Copyright for Writers on the Internet

Monday, May 16th, 2011

[Excerpt from Chapter 13 of Copyright Companion for Writers © 2007 Tonya M. Evans. This excerpt may be "shared socially" and republished provided this post is copied in its entirety and copyright information is included for attribution]

Revisions and Updates

Problems of registration emerge when a Web site is updated frequently. The question arises as to whether it is necessary to register the site after each update. For individual works the answer, technically, is yes because there is no comprehensive registration to cover revisions published on different dates. Therefore, each daily update would have to be registered separately. As an attorney, I recommend that you do register each update to be fully protected. I recognize, however, that this would require much work, and I acknowledge that most people don’t follow this practice because they find it to be impractical. If you are like most people, then I suggest that you make it a practice to register your Web site every three months. If you do that, then you will be entitled to statutory damages and attorney fees if you ever have to sue someone for infringement. A different rule governs automated databases and serials because they qualify to use blanket registration (see below).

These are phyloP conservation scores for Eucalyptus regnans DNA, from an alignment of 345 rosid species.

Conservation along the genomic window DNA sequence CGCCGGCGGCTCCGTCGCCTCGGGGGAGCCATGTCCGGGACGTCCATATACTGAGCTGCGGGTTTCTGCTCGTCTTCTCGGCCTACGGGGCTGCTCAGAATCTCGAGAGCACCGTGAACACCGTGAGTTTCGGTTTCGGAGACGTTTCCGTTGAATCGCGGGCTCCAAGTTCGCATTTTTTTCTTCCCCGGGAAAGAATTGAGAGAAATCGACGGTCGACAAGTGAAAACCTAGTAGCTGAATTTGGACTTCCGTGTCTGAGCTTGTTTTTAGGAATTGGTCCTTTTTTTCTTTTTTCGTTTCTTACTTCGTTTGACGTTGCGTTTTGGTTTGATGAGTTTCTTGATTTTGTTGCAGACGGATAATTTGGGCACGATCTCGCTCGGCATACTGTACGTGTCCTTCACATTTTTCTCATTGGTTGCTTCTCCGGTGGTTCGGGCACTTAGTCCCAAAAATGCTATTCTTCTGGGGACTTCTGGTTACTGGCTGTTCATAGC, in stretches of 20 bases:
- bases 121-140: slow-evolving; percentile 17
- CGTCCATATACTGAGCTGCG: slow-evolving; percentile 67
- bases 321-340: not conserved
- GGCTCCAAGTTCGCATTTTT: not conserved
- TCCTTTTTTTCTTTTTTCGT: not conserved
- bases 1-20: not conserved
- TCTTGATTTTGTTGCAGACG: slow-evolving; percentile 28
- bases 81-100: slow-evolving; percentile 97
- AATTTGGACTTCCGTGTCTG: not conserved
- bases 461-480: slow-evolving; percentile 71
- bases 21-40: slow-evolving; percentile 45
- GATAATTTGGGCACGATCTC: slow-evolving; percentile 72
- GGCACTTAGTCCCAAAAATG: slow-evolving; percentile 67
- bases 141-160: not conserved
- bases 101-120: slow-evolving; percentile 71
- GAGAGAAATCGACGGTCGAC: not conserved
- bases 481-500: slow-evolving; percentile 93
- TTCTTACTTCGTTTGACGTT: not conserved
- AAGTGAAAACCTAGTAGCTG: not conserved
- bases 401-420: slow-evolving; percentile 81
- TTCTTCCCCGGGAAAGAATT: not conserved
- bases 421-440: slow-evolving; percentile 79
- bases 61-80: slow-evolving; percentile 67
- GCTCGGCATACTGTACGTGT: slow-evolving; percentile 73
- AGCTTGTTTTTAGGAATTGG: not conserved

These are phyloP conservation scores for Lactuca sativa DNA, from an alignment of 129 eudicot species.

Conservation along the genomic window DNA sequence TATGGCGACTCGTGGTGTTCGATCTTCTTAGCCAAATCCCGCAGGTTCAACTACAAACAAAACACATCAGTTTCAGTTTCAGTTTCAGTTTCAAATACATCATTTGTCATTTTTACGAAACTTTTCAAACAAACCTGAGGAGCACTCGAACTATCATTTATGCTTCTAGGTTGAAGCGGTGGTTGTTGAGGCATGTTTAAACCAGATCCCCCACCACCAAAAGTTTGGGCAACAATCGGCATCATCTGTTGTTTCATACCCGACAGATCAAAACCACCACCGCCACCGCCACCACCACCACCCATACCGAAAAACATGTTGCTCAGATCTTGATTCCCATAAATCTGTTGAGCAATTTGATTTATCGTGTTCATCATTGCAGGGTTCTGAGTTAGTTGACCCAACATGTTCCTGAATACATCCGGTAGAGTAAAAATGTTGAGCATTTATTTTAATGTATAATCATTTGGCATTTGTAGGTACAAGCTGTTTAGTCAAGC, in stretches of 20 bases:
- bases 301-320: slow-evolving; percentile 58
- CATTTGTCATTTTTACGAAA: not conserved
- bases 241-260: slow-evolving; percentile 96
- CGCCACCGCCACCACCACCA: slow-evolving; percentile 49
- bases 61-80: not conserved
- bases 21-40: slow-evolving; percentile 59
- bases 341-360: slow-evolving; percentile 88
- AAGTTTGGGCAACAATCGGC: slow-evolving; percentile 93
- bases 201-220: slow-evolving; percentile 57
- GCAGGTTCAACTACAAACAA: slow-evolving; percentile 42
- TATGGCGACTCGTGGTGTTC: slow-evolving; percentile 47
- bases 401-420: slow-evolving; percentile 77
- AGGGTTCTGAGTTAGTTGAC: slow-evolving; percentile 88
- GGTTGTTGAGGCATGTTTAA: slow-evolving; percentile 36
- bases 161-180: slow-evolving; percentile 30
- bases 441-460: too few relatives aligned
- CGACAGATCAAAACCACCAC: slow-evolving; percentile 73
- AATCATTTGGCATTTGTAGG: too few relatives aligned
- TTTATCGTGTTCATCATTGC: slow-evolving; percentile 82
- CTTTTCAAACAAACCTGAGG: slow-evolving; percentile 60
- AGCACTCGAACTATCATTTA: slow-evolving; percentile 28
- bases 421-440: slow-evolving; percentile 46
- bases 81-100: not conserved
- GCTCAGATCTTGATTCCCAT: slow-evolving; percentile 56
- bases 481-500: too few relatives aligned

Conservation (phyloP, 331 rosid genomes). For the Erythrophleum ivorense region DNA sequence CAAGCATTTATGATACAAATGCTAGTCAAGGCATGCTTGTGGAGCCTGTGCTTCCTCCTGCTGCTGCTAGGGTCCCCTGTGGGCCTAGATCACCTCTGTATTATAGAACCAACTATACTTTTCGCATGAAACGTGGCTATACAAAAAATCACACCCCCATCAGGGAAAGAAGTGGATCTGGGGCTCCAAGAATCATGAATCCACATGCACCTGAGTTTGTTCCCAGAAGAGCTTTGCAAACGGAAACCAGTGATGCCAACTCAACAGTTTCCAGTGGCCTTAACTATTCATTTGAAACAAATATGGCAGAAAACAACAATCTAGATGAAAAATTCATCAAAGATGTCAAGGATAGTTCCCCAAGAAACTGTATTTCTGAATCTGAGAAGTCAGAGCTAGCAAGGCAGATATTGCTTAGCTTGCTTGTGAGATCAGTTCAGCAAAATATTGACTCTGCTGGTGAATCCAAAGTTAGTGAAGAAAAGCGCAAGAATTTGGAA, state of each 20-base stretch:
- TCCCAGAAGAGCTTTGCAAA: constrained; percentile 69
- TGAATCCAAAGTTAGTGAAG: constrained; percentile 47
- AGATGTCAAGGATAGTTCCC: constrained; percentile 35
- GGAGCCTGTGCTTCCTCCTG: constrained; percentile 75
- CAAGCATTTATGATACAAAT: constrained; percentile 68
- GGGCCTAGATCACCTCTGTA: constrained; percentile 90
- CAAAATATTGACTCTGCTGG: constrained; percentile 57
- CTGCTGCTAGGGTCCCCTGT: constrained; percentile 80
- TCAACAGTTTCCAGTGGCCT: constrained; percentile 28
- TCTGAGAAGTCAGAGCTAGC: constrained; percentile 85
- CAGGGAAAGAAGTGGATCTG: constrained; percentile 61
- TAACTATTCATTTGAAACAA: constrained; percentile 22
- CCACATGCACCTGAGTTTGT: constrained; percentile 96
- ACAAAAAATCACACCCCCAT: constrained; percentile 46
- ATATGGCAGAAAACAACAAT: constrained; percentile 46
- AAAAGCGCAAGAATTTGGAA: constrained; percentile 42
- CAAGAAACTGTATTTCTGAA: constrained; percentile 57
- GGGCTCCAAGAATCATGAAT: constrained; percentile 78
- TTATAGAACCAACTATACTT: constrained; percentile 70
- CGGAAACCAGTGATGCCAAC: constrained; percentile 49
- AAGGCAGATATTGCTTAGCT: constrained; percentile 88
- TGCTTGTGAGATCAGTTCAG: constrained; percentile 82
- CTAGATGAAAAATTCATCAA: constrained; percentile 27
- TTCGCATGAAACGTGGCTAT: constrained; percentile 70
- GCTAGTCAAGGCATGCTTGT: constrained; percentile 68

E-Newsletters and Other E-Serials